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In the early 1700s, decades of rising tensions between Spain and Britain culminated in a war that was fought all over the world. And it all started with a scene that sounds like it belongs in Reservoir Dogs: In 1731, a Spanish guarda costa abused its right to stop and search British merchant ships in the West Indies for contraband, and a Spanish privateer named Juan de León Fandiño cut off British captain Robert Jenkins’s ear during a search of his trading brig Rebecca.

Jenkins returned to England with his severed and then presented it to King George II. The incident helped spark arguably the first global war.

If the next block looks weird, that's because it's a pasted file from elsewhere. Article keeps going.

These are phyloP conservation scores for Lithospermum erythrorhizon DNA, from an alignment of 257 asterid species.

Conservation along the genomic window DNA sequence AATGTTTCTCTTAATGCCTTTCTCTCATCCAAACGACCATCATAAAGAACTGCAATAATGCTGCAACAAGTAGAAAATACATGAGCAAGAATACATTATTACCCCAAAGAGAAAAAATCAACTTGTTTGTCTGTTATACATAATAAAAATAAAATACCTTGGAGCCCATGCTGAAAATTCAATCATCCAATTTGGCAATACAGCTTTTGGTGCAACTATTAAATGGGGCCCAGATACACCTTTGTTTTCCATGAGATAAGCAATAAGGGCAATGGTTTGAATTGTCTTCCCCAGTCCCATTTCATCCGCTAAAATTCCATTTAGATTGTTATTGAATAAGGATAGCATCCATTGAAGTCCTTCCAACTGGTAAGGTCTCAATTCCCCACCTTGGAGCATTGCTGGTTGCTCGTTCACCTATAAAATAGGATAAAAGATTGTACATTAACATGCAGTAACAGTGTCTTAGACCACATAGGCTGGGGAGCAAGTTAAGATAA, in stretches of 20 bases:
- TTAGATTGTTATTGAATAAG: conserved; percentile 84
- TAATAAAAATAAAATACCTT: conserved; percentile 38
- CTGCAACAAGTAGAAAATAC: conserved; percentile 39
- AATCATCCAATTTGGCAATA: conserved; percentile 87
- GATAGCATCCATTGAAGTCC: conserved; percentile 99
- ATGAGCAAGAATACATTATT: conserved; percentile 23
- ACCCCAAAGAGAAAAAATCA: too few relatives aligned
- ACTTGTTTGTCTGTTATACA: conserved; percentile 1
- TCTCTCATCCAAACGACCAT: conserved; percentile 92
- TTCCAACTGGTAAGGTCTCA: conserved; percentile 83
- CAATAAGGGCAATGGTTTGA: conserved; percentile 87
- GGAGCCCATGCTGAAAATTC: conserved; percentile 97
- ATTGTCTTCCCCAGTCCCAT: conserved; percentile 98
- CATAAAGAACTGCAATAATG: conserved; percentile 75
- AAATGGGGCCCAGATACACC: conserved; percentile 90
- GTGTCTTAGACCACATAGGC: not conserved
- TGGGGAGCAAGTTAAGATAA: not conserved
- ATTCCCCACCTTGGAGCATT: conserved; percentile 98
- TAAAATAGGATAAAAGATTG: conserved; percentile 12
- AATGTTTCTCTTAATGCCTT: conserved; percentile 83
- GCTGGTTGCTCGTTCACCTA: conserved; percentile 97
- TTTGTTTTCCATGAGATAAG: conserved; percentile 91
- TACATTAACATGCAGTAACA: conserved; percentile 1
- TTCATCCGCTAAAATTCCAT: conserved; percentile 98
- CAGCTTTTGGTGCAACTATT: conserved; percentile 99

Today’s guest, Robert Gaudi, is author of the new book “The War of Jenkins’ Ear.” We discuss the three-year war that laid the groundwork for the French and Indian War and, eventually, the War of the American Revolution. It was a world war in the truest sense, engaging the major European powers on battlefields ranging from Europe to the Americas to the Asian subcontinent.

Yet the conflict barely known to us today, even though it resulted in the invasion of Georgia and even involved members of George Washington’s own family. It would cost fifty-thousand lives, millions in treasure, and over six hundred ships. Overall, this was turly an American war; a hard-fought, costly struggle that determined the fate of the Americas, and in which, for the first time, American armies participated.

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